This website is intended for Medical Professionals only. By using this site you confirm that you are a healthcare professional.

News
Recurrent miscarriage: diabetes drug could ... An existing drug can be used to improve the womb for pregnancy, ... (08 Jan 2020)
Nerve Stimulation May Benefit Women with ... A treatment involving electrical nerve stimulation helped women ... (08 Jan 2020)
Cancer drugs could potentially treat COPD, ... New research from the University of Sheffield shows a certain ... (08 Jan 2020)
Tea drinkers live longer Drinking tea at least three times a week is linked with a longer ... (08 Jan 2020)

Consumption of Omega-3s Linked to Lower Risk of Fatal Heart Disease

omega3 2Blood levels of seafood and plant-based omega-3 fatty acids are moderately associated with a lower risk of dying from heart attacks, according to a new epidemiological study, published in JAMA Internal Medicine, led by Liana C. Del Gobbo, Ph.D., a postdoctoral research fellow in the division of cardiovascular medicine at Stanford University School of Medicine and senior author Dariush Mozaffarian, M.D., Dr.P.H., dean of the Friedman School of Nutrition Science and Policy at Tufts University in Boston.
Researchers from around the world joined together to form the Fatty acids and Outcomes Research Consortium (FORCE). By pooling findings from diverse large studies that had measured blood or tissue levels of omega-3 fatty acids, they evaluated relationships with heart disease events over time. Each study performed new standardized, individual-level analyses. Findings were then centrally pooled in a meta-analysis.
A total of 19 studies were involved from 16 countries and including 45,637 participants. Of these, 7,973 people developed a first heart attack over time, including 2,781 deaths and 7,157 nonfatal heart attacks.
Overall, both plant-based and seafood-based omega-3s were associated with about a 10 percent lower risk of fatal heart attacks. In contrast, these fatty acids biomarkers were generally not associated with a risk of nonfatal heart attacks, suggesting a more specific mechanism for benefits of omega-3s related to death.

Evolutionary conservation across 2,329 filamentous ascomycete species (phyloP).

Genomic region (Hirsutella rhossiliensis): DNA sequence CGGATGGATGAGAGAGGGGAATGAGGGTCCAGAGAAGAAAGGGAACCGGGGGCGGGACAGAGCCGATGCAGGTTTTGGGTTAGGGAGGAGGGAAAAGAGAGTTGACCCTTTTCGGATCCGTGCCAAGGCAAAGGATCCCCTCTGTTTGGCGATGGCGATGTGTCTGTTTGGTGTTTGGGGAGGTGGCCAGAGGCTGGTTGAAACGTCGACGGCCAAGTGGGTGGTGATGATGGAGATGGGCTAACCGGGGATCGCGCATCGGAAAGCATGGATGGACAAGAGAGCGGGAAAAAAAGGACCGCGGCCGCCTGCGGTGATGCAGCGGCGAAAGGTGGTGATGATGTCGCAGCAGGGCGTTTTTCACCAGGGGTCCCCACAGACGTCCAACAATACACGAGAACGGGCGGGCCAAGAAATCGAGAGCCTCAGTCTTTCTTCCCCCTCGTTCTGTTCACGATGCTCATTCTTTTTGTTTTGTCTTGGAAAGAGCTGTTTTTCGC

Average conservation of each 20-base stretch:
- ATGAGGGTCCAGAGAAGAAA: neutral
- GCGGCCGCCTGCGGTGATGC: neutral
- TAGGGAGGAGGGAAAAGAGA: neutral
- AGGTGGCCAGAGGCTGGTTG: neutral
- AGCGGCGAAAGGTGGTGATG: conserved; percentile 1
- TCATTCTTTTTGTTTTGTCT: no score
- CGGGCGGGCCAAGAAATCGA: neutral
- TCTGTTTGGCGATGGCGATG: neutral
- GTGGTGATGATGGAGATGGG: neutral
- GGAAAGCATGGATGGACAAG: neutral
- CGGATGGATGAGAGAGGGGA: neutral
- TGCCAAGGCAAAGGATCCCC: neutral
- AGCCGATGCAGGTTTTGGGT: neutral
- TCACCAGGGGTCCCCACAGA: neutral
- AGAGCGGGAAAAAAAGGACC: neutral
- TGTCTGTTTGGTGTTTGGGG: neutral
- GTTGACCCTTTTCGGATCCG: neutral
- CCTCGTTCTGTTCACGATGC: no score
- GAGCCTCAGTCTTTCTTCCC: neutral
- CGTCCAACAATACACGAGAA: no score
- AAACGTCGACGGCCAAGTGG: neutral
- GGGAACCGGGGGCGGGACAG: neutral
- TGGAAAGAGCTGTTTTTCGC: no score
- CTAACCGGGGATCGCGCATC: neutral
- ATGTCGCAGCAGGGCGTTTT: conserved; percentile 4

“These new results, including many studies which previously had not reported their findings, provide the most comprehensive picture to-date of how omega-3s may influence heart disease,” said Del Gobbo, who conducted this study as part of her postdoctoral work with Mozaffarian. “Across these diverse studies, findings were also consistent by age, sex, race, presence or absence of diabetes, and use of aspirin or cholesterol-lowering medications.”
“At a time when some but not other trials of fish oil supplementation have shown benefits, there is uncertainty about cardiovascular effects of omega-3s,” said Mozaffarian. “Our results lend support to the importance of fish and omega-3 consumption as part of a healthy diet.”
Fish is the major food source of omega-3 fatty acids, including eicosapentaenoic acid (EPA), docosapentaenoic acid (DPA), and docosahexaenoic acid (DHA). According to the U.S. Department of Agriculture’s National Nutrient Database, fatty fish such as salmon, trout, anchovies, sardines, and herring contain the highest amounts of omega-3 fatty acids, although all fish contain some levels. In addition to omega-3 fatty acids, fish provide specific proteins, vitamin D, selenium, and other minerals and elements. Alpha-linolenic acid (ALA) is the plant-based omega-3 fatty acid found in walnuts, flaxseed oil, and canola oil and some other seed and nuts and their oils.
“Most prior studies of dietary fats have relied on self-reported estimates of intake,” said Mozaffarian. “This new global consortium provides an unprecedented opportunity to understand how blood biomarkers of many different fats and fatty acids relate to diverse health outcomes, and many additional investigations are in progress.”
This study is part of the Cohorts for Heart and Aging Research in Genomic Epidemiology (CHARGE) Fatty acids and Outcomes Research Consortium (FORCE). There are 47 additional authors on the study.



Source Newsroom: Tufts University

Citations
JAMA Internal Medicine
Del Gobbo, L.C.; and Mozaffarian, D., et al. ?-3 Polyunsaturated fatty acid biomarkers and coronary heart disease. Pooling project of 19 cohort studies. JAMA Intern Med. 2016;176(8);1-13

Highlights

  • Nescafé 3 in1 LifeCycle HEROES return from South Asia

    Donations for Nescafé 3in1 LifeCycle Challenge 2019 can be sent via sms: 5061 7370 = €2.33; 5061 8920 = €6.99; 5061 9229 = €11.65; or via a call to 5160 2020 = €10, 5170 2005 = €15; and 5180 2006 = €25. Bank details are Swift code VALLMTMT, IBAN number MT 18 VALL 22013000000014814521017, Bank name Bank of Valletta, Account number 14814521017.

    Read more...
  • Give a Gift this Christmas which gives back

    The story of medicine is the story of civilization, from an ancient craft of primitive magic and religion to the sophisticated field of science and technology of today.

    Read more...

Join

Connect with other Medical Professionals on fb in a closed facebook group

Login

Top
We use cookies to improve our website. By continuing to use this website, you are giving consent to cookies being used. More details…